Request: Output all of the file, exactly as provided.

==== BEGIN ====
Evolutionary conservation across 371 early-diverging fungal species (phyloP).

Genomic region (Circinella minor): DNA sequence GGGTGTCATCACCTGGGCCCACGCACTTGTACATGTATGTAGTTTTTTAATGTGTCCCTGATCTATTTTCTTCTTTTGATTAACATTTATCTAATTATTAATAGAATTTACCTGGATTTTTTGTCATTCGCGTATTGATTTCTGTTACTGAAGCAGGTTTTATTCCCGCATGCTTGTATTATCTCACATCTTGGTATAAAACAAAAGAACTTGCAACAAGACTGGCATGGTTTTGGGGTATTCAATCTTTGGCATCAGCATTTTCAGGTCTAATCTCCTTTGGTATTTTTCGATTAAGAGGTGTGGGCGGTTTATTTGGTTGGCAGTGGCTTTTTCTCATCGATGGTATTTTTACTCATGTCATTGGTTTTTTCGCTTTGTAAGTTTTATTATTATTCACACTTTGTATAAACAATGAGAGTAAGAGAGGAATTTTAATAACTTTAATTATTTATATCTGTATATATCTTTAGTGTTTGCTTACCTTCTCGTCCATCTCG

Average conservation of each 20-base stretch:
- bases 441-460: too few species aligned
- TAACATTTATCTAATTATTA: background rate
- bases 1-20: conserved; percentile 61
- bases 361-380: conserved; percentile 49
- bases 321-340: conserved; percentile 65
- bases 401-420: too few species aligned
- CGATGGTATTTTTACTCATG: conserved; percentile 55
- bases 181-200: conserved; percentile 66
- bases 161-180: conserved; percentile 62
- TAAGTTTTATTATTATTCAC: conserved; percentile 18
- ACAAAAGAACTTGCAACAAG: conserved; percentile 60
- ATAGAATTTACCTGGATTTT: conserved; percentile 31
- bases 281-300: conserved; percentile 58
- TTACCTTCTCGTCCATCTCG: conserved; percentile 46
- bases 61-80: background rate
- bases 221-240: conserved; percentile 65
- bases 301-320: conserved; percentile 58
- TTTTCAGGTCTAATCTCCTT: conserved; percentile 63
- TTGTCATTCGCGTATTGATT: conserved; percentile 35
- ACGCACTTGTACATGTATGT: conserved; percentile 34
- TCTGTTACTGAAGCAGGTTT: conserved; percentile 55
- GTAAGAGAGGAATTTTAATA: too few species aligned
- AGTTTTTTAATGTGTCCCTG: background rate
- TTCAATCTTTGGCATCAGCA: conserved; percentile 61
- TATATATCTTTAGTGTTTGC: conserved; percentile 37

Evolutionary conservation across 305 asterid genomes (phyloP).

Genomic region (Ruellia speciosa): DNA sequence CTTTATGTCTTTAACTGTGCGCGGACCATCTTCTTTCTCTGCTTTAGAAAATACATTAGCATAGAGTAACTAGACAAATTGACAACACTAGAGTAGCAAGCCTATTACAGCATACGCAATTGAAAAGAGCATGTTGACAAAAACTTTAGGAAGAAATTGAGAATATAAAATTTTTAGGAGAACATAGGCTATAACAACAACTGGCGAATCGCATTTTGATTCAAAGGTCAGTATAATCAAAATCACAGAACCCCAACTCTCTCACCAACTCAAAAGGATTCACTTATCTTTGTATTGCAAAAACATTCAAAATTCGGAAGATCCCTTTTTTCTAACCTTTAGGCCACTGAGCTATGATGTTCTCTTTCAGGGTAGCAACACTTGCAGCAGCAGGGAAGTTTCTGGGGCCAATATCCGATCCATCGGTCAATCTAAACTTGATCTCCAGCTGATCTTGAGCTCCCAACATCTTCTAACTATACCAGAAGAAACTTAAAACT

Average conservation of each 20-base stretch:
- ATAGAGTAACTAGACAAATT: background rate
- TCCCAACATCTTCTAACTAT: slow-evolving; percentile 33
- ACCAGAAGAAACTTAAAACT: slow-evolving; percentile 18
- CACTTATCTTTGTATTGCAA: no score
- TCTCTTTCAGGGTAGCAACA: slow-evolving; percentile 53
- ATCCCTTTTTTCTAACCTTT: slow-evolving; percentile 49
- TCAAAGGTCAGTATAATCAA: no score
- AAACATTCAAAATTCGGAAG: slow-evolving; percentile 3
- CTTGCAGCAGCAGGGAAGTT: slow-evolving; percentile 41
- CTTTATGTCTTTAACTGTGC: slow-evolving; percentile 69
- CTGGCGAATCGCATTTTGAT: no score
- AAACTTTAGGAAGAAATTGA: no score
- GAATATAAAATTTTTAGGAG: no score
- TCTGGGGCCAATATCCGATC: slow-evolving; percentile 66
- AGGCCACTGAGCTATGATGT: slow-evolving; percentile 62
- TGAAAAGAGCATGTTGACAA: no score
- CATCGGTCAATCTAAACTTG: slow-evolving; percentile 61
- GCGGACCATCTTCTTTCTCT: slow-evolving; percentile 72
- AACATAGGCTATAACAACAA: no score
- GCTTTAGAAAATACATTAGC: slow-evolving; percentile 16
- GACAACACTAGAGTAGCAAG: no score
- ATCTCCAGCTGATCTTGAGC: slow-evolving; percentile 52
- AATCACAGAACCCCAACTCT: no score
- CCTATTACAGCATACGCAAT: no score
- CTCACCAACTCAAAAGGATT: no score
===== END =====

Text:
Evolutionary conservation across 371 early-diverging fungal species (phyloP).

Genomic region (Circinella minor): DNA sequence GGGTGTCATCACCTGGGCCCACGCACTTGTACATGTATGTAGTTTTTTAATGTGTCCCTGATCTATTTTCTTCTTTTGATTAACATTTATCTAATTATTAATAGAATTTACCTGGATTTTTTGTCATTCGCGTATTGATTTCTGTTACTGAAGCAGGTTTTATTCCCGCATGCTTGTATTATCTCACATCTTGGTATAAAACAAAAGAACTTGCAACAAGACTGGCATGGTTTTGGGGTATTCAATCTTTGGCATCAGCATTTTCAGGTCTAATCTCCTTTGGTATTTTTCGATTAAGAGGTGTGGGCGGTTTATTTGGTTGGCAGTGGCTTTTTCTCATCGATGGTATTTTTACTCATGTCATTGGTTTTTTCGCTTTGTAAGTTTTATTATTATTCACACTTTGTATAAACAATGAGAGTAAGAGAGGAATTTTAATAACTTTAATTATTTATATCTGTATATATCTTTAGTGTTTGCTTACCTTCTCGTCCATCTCG

Average conservation of each 20-base stretch:
- bases 441-460: too few species aligned
- TAACATTTATCTAATTATTA: background rate
- bases 1-20: conserved; percentile 61
- bases 361-380: conserved; percentile 49
- bases 321-340: conserved; percentile 65
- bases 401-420: too few species aligned
- CGATGGTATTTTTACTCATG: conserved; percentile 55
- bases 181-200: conserved; percentile 66
- bases 161-180: conserved; percentile 62
- TAAGTTTTATTATTATTCAC: conserved; percentile 18
- ACAAAAGAACTTGCAACAAG: conserved; percentile 60
- ATAGAATTTACCTGGATTTT: conserved; percentile 31
- bases 281-300: conserved; percentile 58
- TTACCTTCTCGTCCATCTCG: conserved; percentile 46
- bases 61-80: background rate
- bases 221-240: conserved; percentile 65
- bases 301-320: conserved; percentile 58
- TTTTCAGGTCTAATCTCCTT: conserved; percentile 63
- TTGTCATTCGCGTATTGATT: conserved; percentile 35
- ACGCACTTGTACATGTATGT: conserved; percentile 34
- TCTGTTACTGAAGCAGGTTT: conserved; percentile 55
- GTAAGAGAGGAATTTTAATA: too few species aligned
- AGTTTTTTAATGTGTCCCTG: background rate
- TTCAATCTTTGGCATCAGCA: conserved; percentile 61
- TATATATCTTTAGTGTTTGC: conserved; percentile 37

Evolutionary conservation across 305 asterid genomes (phyloP).

Genomic region (Ruellia speciosa): DNA sequence CTTTATGTCTTTAACTGTGCGCGGACCATCTTCTTTCTCTGCTTTAGAAAATACATTAGCATAGAGTAACTAGACAAATTGACAACACTAGAGTAGCAAGCCTATTACAGCATACGCAATTGAAAAGAGCATGTTGACAAAAACTTTAGGAAGAAATTGAGAATATAAAATTTTTAGGAGAACATAGGCTATAACAACAACTGGCGAATCGCATTTTGATTCAAAGGTCAGTATAATCAAAATCACAGAACCCCAACTCTCTCACCAACTCAAAAGGATTCACTTATCTTTGTATTGCAAAAACATTCAAAATTCGGAAGATCCCTTTTTTCTAACCTTTAGGCCACTGAGCTATGATGTTCTCTTTCAGGGTAGCAACACTTGCAGCAGCAGGGAAGTTTCTGGGGCCAATATCCGATCCATCGGTCAATCTAAACTTGATCTCCAGCTGATCTTGAGCTCCCAACATCTTCTAACTATACCAGAAGAAACTTAAAACT

Average conservation of each 20-base stretch:
- ATAGAGTAACTAGACAAATT: background rate
- TCCCAACATCTTCTAACTAT: slow-evolving; percentile 33
- ACCAGAAGAAACTTAAAACT: slow-evolving; percentile 18
- CACTTATCTTTGTATTGCAA: no score
- TCTCTTTCAGGGTAGCAACA: slow-evolving; percentile 53
- ATCCCTTTTTTCTAACCTTT: slow-evolving; percentile 49
- TCAAAGGTCAGTATAATCAA: no score
- AAACATTCAAAATTCGGAAG: slow-evolving; percentile 3
- CTTGCAGCAGCAGGGAAGTT: slow-evolving; percentile 41
- CTTTATGTCTTTAACTGTGC: slow-evolving; percentile 69
- CTGGCGAATCGCATTTTGAT: no score
- AAACTTTAGGAAGAAATTGA: no score
- GAATATAAAATTTTTAGGAG: no score
- TCTGGGGCCAATATCCGATC: slow-evolving; percentile 66
- AGGCCACTGAGCTATGATGT: slow-evolving; percentile 62
- TGAAAAGAGCATGTTGACAA: no score
- CATCGGTCAATCTAAACTTG: slow-evolving; percentile 61
- GCGGACCATCTTCTTTCTCT: slow-evolving; percentile 72
- AACATAGGCTATAACAACAA: no score
- GCTTTAGAAAATACATTAGC: slow-evolving; percentile 16
- GACAACACTAGAGTAGCAAG: no score
- ATCTCCAGCTGATCTTGAGC: slow-evolving; percentile 52
- AATCACAGAACCCCAACTCT: no score
- CCTATTACAGCATACGCAAT: no score
- CTCACCAACTCAAAAGGATT: no score